What do software users have in common with Mary Mallon, better known today as Typhoid Mary? A lot—and that’s why we shouldn’t be leaving the quality of code in the hands of the market. Confused? Connect the rest of the dots over at Security States, where we’ve just published the latest installment in our series on what it would take to hold software makers liable for the insecurity of their products.
Part 1 offered an overview of the problems associated with insecure software; Part 2 argued that the technical challenges associated with minimizing software vulnerabilities weigh in favor of, not against, imposing liability on software makers. Here is an excerpt from Part 3:
Security experts have written tomes on why monthly patch rollouts and steadily proliferating antivirus options do not collectively constitute a viable security solution to the problem of insecure code. But more can be said about the nature of this inadequacy, which traces back to the inadequacy of users. Consumers of “Internet hygiene services” are ultimately as ill-equipped to bear the burden of shaping the market to minimize software security risks as Mallon’s employers were in controlling the spread of typhoid. The analogy applies on two levels, for as users we play the role of the victims—the New Yorkers who hired Typhoid Mary—but in important respects we also play the role of Mary herself.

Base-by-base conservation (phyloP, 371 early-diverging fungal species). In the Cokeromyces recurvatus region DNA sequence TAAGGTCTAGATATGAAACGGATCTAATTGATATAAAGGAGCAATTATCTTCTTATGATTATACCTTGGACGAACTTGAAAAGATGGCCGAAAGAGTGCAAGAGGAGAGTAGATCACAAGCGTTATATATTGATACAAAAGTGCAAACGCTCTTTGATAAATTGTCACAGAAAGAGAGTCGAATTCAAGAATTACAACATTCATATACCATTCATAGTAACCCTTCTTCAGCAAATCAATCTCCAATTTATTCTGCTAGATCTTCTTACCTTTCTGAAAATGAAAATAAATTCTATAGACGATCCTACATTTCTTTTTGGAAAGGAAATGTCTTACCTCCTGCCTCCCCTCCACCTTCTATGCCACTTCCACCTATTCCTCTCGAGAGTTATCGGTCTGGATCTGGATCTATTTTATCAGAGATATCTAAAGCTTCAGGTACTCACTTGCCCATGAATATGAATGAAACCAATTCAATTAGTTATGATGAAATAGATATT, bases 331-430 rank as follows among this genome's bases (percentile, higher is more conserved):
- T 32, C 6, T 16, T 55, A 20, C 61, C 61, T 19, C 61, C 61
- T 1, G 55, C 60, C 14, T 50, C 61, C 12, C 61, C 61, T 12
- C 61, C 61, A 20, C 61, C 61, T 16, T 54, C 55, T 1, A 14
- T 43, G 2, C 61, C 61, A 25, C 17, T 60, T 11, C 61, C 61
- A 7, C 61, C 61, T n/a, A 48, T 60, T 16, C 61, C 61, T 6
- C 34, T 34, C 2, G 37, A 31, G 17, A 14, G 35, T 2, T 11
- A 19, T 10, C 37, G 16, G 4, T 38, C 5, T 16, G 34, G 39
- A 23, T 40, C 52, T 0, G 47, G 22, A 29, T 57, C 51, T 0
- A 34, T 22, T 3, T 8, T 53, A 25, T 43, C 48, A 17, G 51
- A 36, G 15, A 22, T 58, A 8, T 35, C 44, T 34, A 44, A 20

Three features make Typhoid Mary a relevant analogy for the modern software user, and shed light on why relying on users to make responsible cyber hygiene decisions cannot make for a responsible national cybersecurity policy.